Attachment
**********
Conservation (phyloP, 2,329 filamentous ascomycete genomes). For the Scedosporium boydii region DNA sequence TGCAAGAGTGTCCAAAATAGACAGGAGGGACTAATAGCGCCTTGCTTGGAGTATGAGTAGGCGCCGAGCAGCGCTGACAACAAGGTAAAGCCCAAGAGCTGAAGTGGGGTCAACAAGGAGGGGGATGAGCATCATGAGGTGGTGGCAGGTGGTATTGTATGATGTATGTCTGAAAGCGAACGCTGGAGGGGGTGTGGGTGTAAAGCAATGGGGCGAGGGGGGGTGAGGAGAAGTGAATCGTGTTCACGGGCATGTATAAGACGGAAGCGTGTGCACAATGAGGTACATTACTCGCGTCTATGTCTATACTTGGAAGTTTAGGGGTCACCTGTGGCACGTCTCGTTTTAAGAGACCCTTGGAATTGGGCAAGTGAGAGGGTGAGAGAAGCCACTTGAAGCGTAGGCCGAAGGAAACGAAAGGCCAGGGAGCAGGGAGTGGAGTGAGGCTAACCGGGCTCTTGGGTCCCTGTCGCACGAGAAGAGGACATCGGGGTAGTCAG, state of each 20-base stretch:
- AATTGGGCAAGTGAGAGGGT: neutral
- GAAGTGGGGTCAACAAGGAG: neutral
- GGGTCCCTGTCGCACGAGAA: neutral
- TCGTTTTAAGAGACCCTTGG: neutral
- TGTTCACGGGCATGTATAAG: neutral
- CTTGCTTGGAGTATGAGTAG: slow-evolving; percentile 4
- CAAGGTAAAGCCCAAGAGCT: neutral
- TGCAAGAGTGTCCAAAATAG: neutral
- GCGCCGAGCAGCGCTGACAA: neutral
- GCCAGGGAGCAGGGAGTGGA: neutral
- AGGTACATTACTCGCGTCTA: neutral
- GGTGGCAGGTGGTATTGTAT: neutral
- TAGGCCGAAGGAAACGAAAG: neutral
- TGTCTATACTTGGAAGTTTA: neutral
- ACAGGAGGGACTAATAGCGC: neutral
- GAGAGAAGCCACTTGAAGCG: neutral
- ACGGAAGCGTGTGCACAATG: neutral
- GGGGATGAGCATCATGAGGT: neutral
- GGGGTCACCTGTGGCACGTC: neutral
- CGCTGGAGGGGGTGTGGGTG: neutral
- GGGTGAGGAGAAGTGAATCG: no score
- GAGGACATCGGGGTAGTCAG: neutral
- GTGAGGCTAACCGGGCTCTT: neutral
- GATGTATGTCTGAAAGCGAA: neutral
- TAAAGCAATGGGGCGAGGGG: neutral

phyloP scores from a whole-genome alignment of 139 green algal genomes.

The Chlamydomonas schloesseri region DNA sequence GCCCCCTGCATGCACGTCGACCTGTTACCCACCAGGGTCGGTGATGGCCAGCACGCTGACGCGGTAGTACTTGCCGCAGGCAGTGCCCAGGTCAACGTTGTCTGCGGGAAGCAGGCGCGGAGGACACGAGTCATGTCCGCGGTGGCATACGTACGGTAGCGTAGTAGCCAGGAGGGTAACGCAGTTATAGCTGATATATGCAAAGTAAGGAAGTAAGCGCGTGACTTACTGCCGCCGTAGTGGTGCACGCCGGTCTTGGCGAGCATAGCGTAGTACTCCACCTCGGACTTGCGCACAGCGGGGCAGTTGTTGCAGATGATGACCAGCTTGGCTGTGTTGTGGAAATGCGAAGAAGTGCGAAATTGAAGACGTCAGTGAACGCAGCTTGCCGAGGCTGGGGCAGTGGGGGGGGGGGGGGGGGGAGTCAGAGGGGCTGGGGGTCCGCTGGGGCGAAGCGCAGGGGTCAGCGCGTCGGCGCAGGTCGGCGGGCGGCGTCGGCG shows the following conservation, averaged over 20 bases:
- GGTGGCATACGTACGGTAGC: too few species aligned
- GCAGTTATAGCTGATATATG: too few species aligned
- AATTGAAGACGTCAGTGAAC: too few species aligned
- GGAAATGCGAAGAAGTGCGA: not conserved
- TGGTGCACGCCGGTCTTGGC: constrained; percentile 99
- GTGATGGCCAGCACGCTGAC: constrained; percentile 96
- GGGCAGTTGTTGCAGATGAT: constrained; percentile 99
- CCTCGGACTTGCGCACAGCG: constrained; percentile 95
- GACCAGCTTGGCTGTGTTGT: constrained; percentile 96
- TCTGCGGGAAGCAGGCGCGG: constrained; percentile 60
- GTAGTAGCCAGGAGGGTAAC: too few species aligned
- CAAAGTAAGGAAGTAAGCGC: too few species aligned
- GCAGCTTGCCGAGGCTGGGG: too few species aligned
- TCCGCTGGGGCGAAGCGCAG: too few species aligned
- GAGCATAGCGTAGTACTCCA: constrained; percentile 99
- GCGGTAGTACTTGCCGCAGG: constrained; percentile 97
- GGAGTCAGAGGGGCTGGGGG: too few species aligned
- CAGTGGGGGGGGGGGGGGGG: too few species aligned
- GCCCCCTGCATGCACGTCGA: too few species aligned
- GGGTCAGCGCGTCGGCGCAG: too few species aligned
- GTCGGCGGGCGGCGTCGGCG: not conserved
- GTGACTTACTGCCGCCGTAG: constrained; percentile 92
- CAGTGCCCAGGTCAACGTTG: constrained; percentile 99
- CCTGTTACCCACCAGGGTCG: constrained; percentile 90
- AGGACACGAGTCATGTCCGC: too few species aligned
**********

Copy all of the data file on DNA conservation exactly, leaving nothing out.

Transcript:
Conservation (phyloP, 2,329 filamentous ascomycete genomes). For the Scedosporium boydii region DNA sequence TGCAAGAGTGTCCAAAATAGACAGGAGGGACTAATAGCGCCTTGCTTGGAGTATGAGTAGGCGCCGAGCAGCGCTGACAACAAGGTAAAGCCCAAGAGCTGAAGTGGGGTCAACAAGGAGGGGGATGAGCATCATGAGGTGGTGGCAGGTGGTATTGTATGATGTATGTCTGAAAGCGAACGCTGGAGGGGGTGTGGGTGTAAAGCAATGGGGCGAGGGGGGGTGAGGAGAAGTGAATCGTGTTCACGGGCATGTATAAGACGGAAGCGTGTGCACAATGAGGTACATTACTCGCGTCTATGTCTATACTTGGAAGTTTAGGGGTCACCTGTGGCACGTCTCGTTTTAAGAGACCCTTGGAATTGGGCAAGTGAGAGGGTGAGAGAAGCCACTTGAAGCGTAGGCCGAAGGAAACGAAAGGCCAGGGAGCAGGGAGTGGAGTGAGGCTAACCGGGCTCTTGGGTCCCTGTCGCACGAGAAGAGGACATCGGGGTAGTCAG, state of each 20-base stretch:
- AATTGGGCAAGTGAGAGGGT: neutral
- GAAGTGGGGTCAACAAGGAG: neutral
- GGGTCCCTGTCGCACGAGAA: neutral
- TCGTTTTAAGAGACCCTTGG: neutral
- TGTTCACGGGCATGTATAAG: neutral
- CTTGCTTGGAGTATGAGTAG: slow-evolving; percentile 4
- CAAGGTAAAGCCCAAGAGCT: neutral
- TGCAAGAGTGTCCAAAATAG: neutral
- GCGCCGAGCAGCGCTGACAA: neutral
- GCCAGGGAGCAGGGAGTGGA: neutral
- AGGTACATTACTCGCGTCTA: neutral
- GGTGGCAGGTGGTATTGTAT: neutral
- TAGGCCGAAGGAAACGAAAG: neutral
- TGTCTATACTTGGAAGTTTA: neutral
- ACAGGAGGGACTAATAGCGC: neutral
- GAGAGAAGCCACTTGAAGCG: neutral
- ACGGAAGCGTGTGCACAATG: neutral
- GGGGATGAGCATCATGAGGT: neutral
- GGGGTCACCTGTGGCACGTC: neutral
- CGCTGGAGGGGGTGTGGGTG: neutral
- GGGTGAGGAGAAGTGAATCG: no score
- GAGGACATCGGGGTAGTCAG: neutral
- GTGAGGCTAACCGGGCTCTT: neutral
- GATGTATGTCTGAAAGCGAA: neutral
- TAAAGCAATGGGGCGAGGGG: neutral

phyloP scores from a whole-genome alignment of 139 green algal genomes.

The Chlamydomonas schloesseri region DNA sequence GCCCCCTGCATGCACGTCGACCTGTTACCCACCAGGGTCGGTGATGGCCAGCACGCTGACGCGGTAGTACTTGCCGCAGGCAGTGCCCAGGTCAACGTTGTCTGCGGGAAGCAGGCGCGGAGGACACGAGTCATGTCCGCGGTGGCATACGTACGGTAGCGTAGTAGCCAGGAGGGTAACGCAGTTATAGCTGATATATGCAAAGTAAGGAAGTAAGCGCGTGACTTACTGCCGCCGTAGTGGTGCACGCCGGTCTTGGCGAGCATAGCGTAGTACTCCACCTCGGACTTGCGCACAGCGGGGCAGTTGTTGCAGATGATGACCAGCTTGGCTGTGTTGTGGAAATGCGAAGAAGTGCGAAATTGAAGACGTCAGTGAACGCAGCTTGCCGAGGCTGGGGCAGTGGGGGGGGGGGGGGGGGGAGTCAGAGGGGCTGGGGGTCCGCTGGGGCGAAGCGCAGGGGTCAGCGCGTCGGCGCAGGTCGGCGGGCGGCGTCGGCG shows the following conservation, averaged over 20 bases:
- GGTGGCATACGTACGGTAGC: too few species aligned
- GCAGTTATAGCTGATATATG: too few species aligned
- AATTGAAGACGTCAGTGAAC: too few species aligned
- GGAAATGCGAAGAAGTGCGA: not conserved
- TGGTGCACGCCGGTCTTGGC: constrained; percentile 99
- GTGATGGCCAGCACGCTGAC: constrained; percentile 96
- GGGCAGTTGTTGCAGATGAT: constrained; percentile 99
- CCTCGGACTTGCGCACAGCG: constrained; percentile 95
- GACCAGCTTGGCTGTGTTGT: constrained; percentile 96
- TCTGCGGGAAGCAGGCGCGG: constrained; percentile 60
- GTAGTAGCCAGGAGGGTAAC: too few species aligned
- CAAAGTAAGGAAGTAAGCGC: too few species aligned
- GCAGCTTGCCGAGGCTGGGG: too few species aligned
- TCCGCTGGGGCGAAGCGCAG: too few species aligned
- GAGCATAGCGTAGTACTCCA: constrained; percentile 99
- GCGGTAGTACTTGCCGCAGG: constrained; percentile 97
- GGAGTCAGAGGGGCTGGGGG: too few species aligned
- CAGTGGGGGGGGGGGGGGGG: too few species aligned
- GCCCCCTGCATGCACGTCGA: too few species aligned
- GGGTCAGCGCGTCGGCGCAG: too few species aligned
- GTCGGCGGGCGGCGTCGGCG: not conserved
- GTGACTTACTGCCGCCGTAG: constrained; percentile 92
- CAGTGCCCAGGTCAACGTTG: constrained; percentile 99
- CCTGTTACCCACCAGGGTCG: constrained; percentile 90
- AGGACACGAGTCATGTCCGC: too few species aligned